For Undocumented Drivers, Nashville Considers Legal Assistance | Nashville Public Radio

For Undocumented Drivers, Nashville Considers Legal Assistance

Mar 28, 2017

In Davidson County, about 4,000 undocumented immigrants come through the court system each year for driving without a license. This otherwise minor offense for U.S. citizens can trigger serious consequences for the undocumented — especially if they plead guilty.

“For an undocumented person, it could mean that they’re separated from their children for an indefinite period of time,” said Wade Munday, executive director of Justice For Our Neighbors (JFON), which works with immigrants in the court system.

Taking a page from so-called "sanctuary cities," JFON is now seeking $150,000 in Metro funding to team with the Public Defender’s Office to provide defense attorneys in these cases — a type of legal assistance that isn’t often present in traffic court.

More: Read the plan titled "Protecting Non-Citizen Residents Through Planning and Prevention"

Yet the decisions made in court can carry consequences. There are often two options in driving-without-a-license cases: Plead guilty and pay $45 to finish the case, or pay twice as much and go through driving school — then return to court — to prove completion.

The cheaper option is enticing, Munday said, but by going through driving school, the defendant can avoid a guilty plea and a conviction. That’s crucial, he said, because guilty pleas can become red flags to immigration enforcement.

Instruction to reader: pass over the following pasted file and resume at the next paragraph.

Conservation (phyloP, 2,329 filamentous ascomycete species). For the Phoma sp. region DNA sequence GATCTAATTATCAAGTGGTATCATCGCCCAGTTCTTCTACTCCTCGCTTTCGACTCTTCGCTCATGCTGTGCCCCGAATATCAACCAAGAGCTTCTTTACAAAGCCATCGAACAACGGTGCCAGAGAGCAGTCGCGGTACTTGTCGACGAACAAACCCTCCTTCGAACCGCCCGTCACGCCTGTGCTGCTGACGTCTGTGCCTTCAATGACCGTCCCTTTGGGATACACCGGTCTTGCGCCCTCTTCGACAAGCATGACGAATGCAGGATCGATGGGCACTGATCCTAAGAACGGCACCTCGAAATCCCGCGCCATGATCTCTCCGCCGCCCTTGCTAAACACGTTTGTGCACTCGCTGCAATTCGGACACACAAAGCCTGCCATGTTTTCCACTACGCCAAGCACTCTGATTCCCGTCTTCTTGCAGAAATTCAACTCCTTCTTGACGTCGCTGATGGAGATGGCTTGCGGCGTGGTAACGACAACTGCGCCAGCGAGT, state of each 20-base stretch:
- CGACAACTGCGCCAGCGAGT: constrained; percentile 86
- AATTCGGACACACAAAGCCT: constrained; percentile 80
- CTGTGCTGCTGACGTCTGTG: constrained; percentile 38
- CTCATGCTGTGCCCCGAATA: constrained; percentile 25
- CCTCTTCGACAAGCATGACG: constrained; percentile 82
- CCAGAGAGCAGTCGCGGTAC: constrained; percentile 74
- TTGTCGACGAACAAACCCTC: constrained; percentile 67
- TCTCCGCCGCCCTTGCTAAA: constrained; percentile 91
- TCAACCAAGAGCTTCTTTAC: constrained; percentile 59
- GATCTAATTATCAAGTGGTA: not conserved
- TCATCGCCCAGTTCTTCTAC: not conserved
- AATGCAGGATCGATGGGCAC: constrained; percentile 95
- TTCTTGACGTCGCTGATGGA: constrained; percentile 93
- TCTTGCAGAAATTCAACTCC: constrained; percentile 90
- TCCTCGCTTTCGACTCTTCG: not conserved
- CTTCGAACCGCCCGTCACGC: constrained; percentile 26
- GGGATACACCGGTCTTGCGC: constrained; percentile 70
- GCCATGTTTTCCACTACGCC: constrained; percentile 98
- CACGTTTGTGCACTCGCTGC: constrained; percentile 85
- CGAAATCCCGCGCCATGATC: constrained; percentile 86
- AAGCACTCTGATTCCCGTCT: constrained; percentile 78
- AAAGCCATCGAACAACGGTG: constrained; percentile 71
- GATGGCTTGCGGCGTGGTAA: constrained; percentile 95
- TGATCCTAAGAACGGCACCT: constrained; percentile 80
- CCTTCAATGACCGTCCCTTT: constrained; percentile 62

“Unknowingly, they would have an option to go to a class, try to rectify the situation, and not have a guilty charge on their record,” Munday said.

Munday and the public defender make their case for funding to hire an attorney and a paralegal this week, among 24 innovative Public Investment Projects being heard by the mayor and her advisors.

One requirement of those proposals is that Metro agencies partner across departments, or with outside groups like JFON.

“There’s also a benefit to public safety,” Munday said, “when people from Mexico, South and Central America, see government intervention that benefits them, it helps build trust between those immigrant communities and law enforcement agencies.”